September 19, 2011 Leave a comment
Last week’s news that the government is advocating removing sell-by dates from food packaging in order to cut waste and save shoppers money (apparently the UK throws away about £12bn of edible food each year) resonated strongly in terms of how we treat older people.
“Past your sell-by date” is now a common term for older people who are no longer considered to be at the top of their game.
Obviously, like food, outer packaging plays a great part in decisions about them/us too. No longer looking young can be detrimental in terms of how older people’s performance and skills are perceived regardless of their inherent abilities.
In effect, the government removed the sell-by date for workers by removing the default retirement age. However, what we all need to tackle now at an individual and societal level are perceptions around declining usefulness and lack of value simply based on ageing packaging.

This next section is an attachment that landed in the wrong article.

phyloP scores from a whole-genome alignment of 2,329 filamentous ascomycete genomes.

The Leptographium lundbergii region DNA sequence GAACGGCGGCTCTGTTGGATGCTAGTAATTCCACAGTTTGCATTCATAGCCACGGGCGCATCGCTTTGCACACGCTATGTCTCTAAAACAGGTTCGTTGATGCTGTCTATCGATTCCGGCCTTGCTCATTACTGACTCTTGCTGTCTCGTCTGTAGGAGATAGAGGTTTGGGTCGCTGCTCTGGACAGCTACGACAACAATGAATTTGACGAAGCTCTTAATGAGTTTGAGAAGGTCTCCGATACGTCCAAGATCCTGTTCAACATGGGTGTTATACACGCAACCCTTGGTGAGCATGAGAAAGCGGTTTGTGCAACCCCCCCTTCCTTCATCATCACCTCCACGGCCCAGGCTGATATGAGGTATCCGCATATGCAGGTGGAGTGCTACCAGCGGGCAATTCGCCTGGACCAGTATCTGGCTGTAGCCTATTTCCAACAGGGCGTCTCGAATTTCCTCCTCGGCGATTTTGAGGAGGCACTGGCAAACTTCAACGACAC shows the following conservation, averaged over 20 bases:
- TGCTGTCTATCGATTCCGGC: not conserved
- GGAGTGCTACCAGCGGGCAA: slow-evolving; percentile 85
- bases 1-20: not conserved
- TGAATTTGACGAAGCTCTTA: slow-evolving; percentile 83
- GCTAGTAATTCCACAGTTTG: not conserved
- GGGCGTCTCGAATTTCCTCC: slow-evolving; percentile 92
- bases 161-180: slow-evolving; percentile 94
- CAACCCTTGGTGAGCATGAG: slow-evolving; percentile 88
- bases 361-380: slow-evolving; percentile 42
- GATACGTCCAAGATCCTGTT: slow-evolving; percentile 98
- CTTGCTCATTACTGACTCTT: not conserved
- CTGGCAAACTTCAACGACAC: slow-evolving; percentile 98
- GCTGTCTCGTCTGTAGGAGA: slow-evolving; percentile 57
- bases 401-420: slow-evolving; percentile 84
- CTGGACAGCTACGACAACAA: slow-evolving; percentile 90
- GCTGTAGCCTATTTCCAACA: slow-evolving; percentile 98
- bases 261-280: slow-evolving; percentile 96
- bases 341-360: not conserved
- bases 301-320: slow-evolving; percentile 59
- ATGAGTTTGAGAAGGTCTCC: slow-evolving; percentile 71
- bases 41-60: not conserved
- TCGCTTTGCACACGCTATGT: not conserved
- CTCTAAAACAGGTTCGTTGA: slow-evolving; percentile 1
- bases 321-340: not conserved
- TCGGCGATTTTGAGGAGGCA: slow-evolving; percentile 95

At the moment far too many older people are being thrown on the scrap heap when what’s inside them is still as good as it ever was.
A quote from BBC Radio 4′s Today programme on the topic of date stamping on food said: “I can understand when people – particularly young people starting out with shopping – look at these dates and say ‘I’m not sure about this; better throw it away’.”
Seems as though that reflects what is often thought by younger managers about older employees